Professor David Baker recently contributed a piece to the Stanford University Press Blog. This short piece that introduces some of the major themes of his new book The Schooled Society: The Educational Transformation of Global Culture.
On Saturday, April 5th. Dr. David Baker spoke in Washington, DC, as part of the TEDxFulbright speakers series. The title of his speech was, “New Minds, Gods, and Political Upheavals: Imagining a New World from the Education Revolution.”
Pre-order your copy of The Schooled Society: The Educational Transformation of Global Culture on Amazon. Click here to learn more.
Praise for the book by John W. Meyer, Professor of Sociology, Emeritus, Stanford University.
“Education is often discussed as only a set of organized experiences for the young. This leaves out the enormous fact — central to David Baker’s impressive and comprehensive book — that education is deeply institutionalized in modern society, now at global levels. So student experiences are given great meaning, and are made significant for the whole life course. Further, those culturally-validated experiences, and the schooled programs in which they appear, are given central authority in society as a whole, and have direct consequences for evolving occupational and social structures everywhere. Baker spells out the origins and development of this system, and analyzes its societal consequences, in this dramatic and wide-ranging book, which will be significant for students and scholars across the range of the social sciences.”
- John W. Meyer, Professor of Sociology, Emeritus, Stanford University
William Smith and Frank Fernandez are receiving a research funding award from the American Institutes for Research (supported by the National Center for Education Statistics) for their forthcoming work titled, “A Comparative Study of Immigrant and Native Employees in the United States and Canada.” Their research project will use data from the Program for the International Assessment of Adult Competencies (PIAAC) to examine whether, after matching on occupation, there are wage differences between native citizens and immigrants with similar skills, cognitive abilities, and education levels. The U.S. and Canada comparison is important, given that the United States and Canada receive more than half of all OECD immigrants and two-thirds of the OECD immigrants who have attended tertiary institutions. The research will specifically examine whether there are differences in the educational attainment of immigrants in the United States and Canada, how immigrants differ from natives in terms of educational attainment, cognitive abilities, and technological skills, and examine whether the factors that influence wage disparities differ between countries.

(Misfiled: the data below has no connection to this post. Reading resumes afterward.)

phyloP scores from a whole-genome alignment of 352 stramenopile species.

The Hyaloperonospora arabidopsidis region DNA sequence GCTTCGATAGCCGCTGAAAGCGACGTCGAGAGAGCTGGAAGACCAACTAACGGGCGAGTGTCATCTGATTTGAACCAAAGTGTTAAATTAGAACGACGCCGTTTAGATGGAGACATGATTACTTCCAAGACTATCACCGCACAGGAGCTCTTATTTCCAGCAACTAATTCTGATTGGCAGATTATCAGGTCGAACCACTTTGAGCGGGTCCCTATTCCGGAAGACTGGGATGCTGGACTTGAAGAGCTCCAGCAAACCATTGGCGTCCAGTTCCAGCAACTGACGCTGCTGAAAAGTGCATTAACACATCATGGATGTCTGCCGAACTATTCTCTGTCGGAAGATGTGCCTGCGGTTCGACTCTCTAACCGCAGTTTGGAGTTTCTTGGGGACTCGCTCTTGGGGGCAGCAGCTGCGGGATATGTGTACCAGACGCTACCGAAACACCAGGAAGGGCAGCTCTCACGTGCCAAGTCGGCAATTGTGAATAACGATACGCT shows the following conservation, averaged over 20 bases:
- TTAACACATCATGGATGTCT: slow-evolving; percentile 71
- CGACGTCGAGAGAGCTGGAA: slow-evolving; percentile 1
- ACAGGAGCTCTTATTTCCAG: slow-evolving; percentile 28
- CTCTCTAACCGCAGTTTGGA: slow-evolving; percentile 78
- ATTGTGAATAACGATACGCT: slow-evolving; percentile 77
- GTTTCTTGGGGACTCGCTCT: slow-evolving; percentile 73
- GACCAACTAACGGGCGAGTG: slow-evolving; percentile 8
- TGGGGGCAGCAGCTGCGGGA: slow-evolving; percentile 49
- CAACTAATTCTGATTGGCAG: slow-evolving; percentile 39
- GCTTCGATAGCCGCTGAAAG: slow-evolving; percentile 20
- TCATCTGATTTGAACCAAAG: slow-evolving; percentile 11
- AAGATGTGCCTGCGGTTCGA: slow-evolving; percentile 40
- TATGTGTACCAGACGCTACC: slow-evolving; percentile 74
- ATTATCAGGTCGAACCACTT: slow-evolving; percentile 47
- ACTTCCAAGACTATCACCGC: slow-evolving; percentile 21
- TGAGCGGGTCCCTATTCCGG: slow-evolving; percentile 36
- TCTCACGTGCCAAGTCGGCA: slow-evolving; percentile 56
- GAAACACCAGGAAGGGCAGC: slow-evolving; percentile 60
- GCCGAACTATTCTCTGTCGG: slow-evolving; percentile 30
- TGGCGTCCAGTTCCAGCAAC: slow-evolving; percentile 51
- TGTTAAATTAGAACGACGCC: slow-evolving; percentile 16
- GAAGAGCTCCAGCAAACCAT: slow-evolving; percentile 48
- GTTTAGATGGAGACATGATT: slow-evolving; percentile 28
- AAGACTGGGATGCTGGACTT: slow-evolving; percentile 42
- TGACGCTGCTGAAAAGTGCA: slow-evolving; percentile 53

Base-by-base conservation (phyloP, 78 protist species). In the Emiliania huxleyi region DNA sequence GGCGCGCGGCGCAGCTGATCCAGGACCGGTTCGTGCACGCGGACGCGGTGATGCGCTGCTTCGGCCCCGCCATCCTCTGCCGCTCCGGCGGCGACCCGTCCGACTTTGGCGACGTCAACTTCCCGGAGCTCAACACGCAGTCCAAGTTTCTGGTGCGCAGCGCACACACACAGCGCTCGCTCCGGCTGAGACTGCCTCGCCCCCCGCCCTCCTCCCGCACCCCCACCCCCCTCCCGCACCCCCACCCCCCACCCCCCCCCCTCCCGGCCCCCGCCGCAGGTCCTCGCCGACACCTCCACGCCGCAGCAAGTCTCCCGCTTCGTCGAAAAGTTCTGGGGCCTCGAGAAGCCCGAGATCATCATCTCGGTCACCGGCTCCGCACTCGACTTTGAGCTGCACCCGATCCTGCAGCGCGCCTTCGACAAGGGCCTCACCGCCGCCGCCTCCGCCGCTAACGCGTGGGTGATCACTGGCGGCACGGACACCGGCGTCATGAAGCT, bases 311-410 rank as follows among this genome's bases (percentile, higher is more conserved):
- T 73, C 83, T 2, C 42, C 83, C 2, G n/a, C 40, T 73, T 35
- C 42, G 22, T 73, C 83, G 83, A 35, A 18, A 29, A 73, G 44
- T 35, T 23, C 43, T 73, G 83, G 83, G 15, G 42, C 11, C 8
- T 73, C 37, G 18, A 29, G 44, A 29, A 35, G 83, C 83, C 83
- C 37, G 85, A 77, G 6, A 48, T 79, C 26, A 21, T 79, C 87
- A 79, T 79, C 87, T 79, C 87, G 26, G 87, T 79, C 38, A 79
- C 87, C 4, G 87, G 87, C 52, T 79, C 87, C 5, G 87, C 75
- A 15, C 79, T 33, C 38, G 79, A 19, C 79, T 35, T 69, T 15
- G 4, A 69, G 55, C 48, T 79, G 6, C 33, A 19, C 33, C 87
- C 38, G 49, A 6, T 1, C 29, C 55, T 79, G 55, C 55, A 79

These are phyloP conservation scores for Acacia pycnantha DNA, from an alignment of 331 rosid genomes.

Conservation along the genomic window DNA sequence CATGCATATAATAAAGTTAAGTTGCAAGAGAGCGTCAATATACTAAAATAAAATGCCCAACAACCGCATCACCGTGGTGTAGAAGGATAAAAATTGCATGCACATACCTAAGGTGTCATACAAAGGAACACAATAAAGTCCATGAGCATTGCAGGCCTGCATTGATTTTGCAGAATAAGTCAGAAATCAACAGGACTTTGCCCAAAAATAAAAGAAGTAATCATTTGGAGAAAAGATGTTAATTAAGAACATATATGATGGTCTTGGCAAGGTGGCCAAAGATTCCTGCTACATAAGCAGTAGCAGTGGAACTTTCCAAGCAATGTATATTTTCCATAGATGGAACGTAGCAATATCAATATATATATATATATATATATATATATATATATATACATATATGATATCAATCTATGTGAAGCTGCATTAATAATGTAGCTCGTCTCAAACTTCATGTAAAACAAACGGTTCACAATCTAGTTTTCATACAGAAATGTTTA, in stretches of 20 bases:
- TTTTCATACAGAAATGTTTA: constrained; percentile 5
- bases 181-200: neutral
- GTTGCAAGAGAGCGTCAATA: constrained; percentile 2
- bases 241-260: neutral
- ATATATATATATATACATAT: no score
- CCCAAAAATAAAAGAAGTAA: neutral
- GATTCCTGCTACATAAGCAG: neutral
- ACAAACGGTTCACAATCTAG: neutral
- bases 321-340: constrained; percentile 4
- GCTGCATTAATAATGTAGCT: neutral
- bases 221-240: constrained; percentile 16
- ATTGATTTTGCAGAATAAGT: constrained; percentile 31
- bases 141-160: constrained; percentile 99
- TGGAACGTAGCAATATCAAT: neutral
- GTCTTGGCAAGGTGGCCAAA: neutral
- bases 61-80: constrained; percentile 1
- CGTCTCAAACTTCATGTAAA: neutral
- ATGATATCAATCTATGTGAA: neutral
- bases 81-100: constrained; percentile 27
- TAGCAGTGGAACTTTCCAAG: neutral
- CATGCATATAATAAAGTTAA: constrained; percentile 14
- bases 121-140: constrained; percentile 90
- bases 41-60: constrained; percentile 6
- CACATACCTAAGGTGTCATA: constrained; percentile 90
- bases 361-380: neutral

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William C. Smith, Daniel Salinas, David Baker, Haram Jeon, and Emily Anderson will be presenting their work developing the Population Education Transition (P.E.T.) curve. Click here to read the presentation abstract and read a draft of their paper.
A recent team publication is being used as an example article by the recently released book The Essential Guide to Doing Your Research Project. The piece is:
Halabi, S., Smith, W., Collins, J., Baker, D. and Bedford, J. (2012) ‘A Document Analysis of HIV/AIDS Education Interventions in Ghana’, Health Education Journal, published online 10 July 2012.
Check out the companion site for The Essential Guide to Doing Your Research Project here: http://www.uk.sagepub.com/oleary2e/study/journal.htm
We’re also on Wikipedia!
Another team publication researching the effects of education on HIV/AIDS has been cited on Wikipedia. The original piece is: